Wednesday, March 23, 2011


Lately I've been reading Holy Ground, a collection of essays by religious folk of all stripes about the importance of caring for the Creation and the responsibility of communities of faith to protect our environment.  It's edited by our awesome friend Lyndsay Moseley and you should definitely check it out.

This passage from a 1951 essay "Beyond Civilization" by the theologian Abraham Joshua Heschel caught my eye and I thought I would share:
The solution of mankind's most vexing problem will not be found in renouncing technical civilization but in attaining some degree of independence of it.

In regard to external gifts, to outward possessions, there is only one proper attitude--to have them and to be able to do without them.  On the Sabbath we live, as it were, independent of technical civilization: we abstain primarily from any activity that aims at remaking or reshaping the things of space.  Man's royal privilege to conquer nature is suspended on the seventh day.
And later:
The seventh day is the armistice in man's cruel struggle for existence, a truce in all conflicts, personal and social, peace between man and man, man and nature, peace within man; a day on which handling of money is considered a desecration, on which man avows his independence of that which is the world's chief idol.  The seventh day is the exodus from tension, the liberation of man from his own muddiness, the installation of man as a sovereign in the world of time.

In the tempestuous ocean of time and toil, there are islands of stillness where man may enter a harbor and reclaim his dignity.  The island is the seventh day, the Sabbath, a day of detachment from things, instruments, and practical affairs as well as of attachment to the spirit.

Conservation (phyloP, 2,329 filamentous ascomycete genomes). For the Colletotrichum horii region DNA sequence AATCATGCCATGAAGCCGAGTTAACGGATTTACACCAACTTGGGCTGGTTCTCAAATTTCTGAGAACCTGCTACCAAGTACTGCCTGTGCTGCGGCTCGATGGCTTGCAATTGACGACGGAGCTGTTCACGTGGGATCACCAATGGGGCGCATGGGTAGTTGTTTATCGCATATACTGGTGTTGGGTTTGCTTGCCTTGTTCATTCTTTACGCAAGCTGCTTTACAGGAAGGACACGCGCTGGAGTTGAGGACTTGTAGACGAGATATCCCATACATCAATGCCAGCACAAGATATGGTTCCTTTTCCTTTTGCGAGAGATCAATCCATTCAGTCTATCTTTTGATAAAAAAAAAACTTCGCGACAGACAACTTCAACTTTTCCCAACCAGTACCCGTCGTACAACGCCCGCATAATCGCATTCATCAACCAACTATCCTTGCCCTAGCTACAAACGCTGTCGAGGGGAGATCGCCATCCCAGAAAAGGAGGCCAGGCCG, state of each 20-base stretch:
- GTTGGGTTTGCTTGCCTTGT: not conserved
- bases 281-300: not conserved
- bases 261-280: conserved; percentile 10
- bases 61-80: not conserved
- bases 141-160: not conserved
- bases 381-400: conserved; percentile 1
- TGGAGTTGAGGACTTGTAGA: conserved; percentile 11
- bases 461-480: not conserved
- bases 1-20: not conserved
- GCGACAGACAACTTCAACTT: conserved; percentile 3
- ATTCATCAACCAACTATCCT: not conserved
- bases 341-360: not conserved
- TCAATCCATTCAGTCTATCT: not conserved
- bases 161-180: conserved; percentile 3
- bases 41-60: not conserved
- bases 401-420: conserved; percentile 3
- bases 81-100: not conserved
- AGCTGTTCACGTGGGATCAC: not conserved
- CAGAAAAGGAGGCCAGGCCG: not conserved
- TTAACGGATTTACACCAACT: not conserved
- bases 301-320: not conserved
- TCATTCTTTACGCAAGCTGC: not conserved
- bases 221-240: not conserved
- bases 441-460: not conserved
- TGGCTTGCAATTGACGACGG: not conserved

Too often I think we are caught in a false dichotomy when it comes to our crazy modern world -- both in a spiritual sense and an environmental one.  We feel that we are stuck with pollution and stress and commercialism as a kind of tax levied on the many good things we receive (antibiotics, modern dentistry, the ability to talk to my parents instantaneously across thousands of miles, stuff like that).  It's also a common retort to environmental concerns: if coal power is so bad, do you want us to live in caves, eating only locusts and honey?  Well, no.

But the idea of attaining independence from our cell phones, emails, cars, TVs and all the other toys that invade our lives, in order to clear out a bit of space to decide what is really important -- that struck a chord with me.  (And of course Heschel is writing about a specifically Jewish conception of how to celebrate the Sabbath, but his words have a universal heft to them.)  And similarly, gaining independence from the dictates of the free market, to have a little space to inject other values into our decision making, where would that get us?

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